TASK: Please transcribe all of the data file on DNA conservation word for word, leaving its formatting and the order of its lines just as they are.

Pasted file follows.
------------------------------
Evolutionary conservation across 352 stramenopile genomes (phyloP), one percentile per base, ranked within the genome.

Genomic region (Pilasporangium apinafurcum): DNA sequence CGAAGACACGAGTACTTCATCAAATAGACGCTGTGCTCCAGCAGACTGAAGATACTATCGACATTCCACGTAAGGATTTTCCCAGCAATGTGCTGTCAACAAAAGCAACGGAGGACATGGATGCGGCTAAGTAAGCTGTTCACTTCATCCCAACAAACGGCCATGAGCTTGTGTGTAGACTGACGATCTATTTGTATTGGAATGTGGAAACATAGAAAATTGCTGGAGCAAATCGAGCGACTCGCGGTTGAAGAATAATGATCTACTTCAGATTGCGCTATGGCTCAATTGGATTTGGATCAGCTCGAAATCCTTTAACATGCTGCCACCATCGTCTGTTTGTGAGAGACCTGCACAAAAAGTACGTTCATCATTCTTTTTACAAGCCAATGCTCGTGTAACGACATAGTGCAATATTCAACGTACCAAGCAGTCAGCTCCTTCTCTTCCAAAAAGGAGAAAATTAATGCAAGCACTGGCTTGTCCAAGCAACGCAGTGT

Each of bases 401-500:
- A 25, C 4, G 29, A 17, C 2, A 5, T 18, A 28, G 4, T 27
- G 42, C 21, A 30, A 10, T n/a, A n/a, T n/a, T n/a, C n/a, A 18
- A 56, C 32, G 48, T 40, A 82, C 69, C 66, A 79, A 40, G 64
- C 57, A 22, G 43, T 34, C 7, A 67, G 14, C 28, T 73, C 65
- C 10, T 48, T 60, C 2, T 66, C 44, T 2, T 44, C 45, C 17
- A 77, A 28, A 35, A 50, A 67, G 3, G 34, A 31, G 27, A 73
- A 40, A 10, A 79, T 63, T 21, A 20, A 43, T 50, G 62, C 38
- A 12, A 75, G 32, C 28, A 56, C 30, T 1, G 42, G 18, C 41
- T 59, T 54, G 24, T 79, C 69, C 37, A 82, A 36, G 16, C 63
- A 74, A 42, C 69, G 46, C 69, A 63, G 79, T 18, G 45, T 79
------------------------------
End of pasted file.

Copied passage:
Evolutionary conservation across 352 stramenopile genomes (phyloP), one percentile per base, ranked within the genome.

Genomic region (Pilasporangium apinafurcum): DNA sequence CGAAGACACGAGTACTTCATCAAATAGACGCTGTGCTCCAGCAGACTGAAGATACTATCGACATTCCACGTAAGGATTTTCCCAGCAATGTGCTGTCAACAAAAGCAACGGAGGACATGGATGCGGCTAAGTAAGCTGTTCACTTCATCCCAACAAACGGCCATGAGCTTGTGTGTAGACTGACGATCTATTTGTATTGGAATGTGGAAACATAGAAAATTGCTGGAGCAAATCGAGCGACTCGCGGTTGAAGAATAATGATCTACTTCAGATTGCGCTATGGCTCAATTGGATTTGGATCAGCTCGAAATCCTTTAACATGCTGCCACCATCGTCTGTTTGTGAGAGACCTGCACAAAAAGTACGTTCATCATTCTTTTTACAAGCCAATGCTCGTGTAACGACATAGTGCAATATTCAACGTACCAAGCAGTCAGCTCCTTCTCTTCCAAAAAGGAGAAAATTAATGCAAGCACTGGCTTGTCCAAGCAACGCAGTGT

Each of bases 401-500:
- A 25, C 4, G 29, A 17, C 2, A 5, T 18, A 28, G 4, T 27
- G 42, C 21, A 30, A 10, T n/a, A n/a, T n/a, T n/a, C n/a, A 18
- A 56, C 32, G 48, T 40, A 82, C 69, C 66, A 79, A 40, G 64
- C 57, A 22, G 43, T 34, C 7, A 67, G 14, C 28, T 73, C 65
- C 10, T 48, T 60, C 2, T 66, C 44, T 2, T 44, C 45, C 17
- A 77, A 28, A 35, A 50, A 67, G 3, G 34, A 31, G 27, A 73
- A 40, A 10, A 79, T 63, T 21, A 20, A 43, T 50, G 62, C 38
- A 12, A 75, G 32, C 28, A 56, C 30, T 1, G 42, G 18, C 41
- T 59, T 54, G 24, T 79, C 69, C 37, A 82, A 36, G 16, C 63
- A 74, A 42, C 69, G 46, C 69, A 63, G 79, T 18, G 45, T 79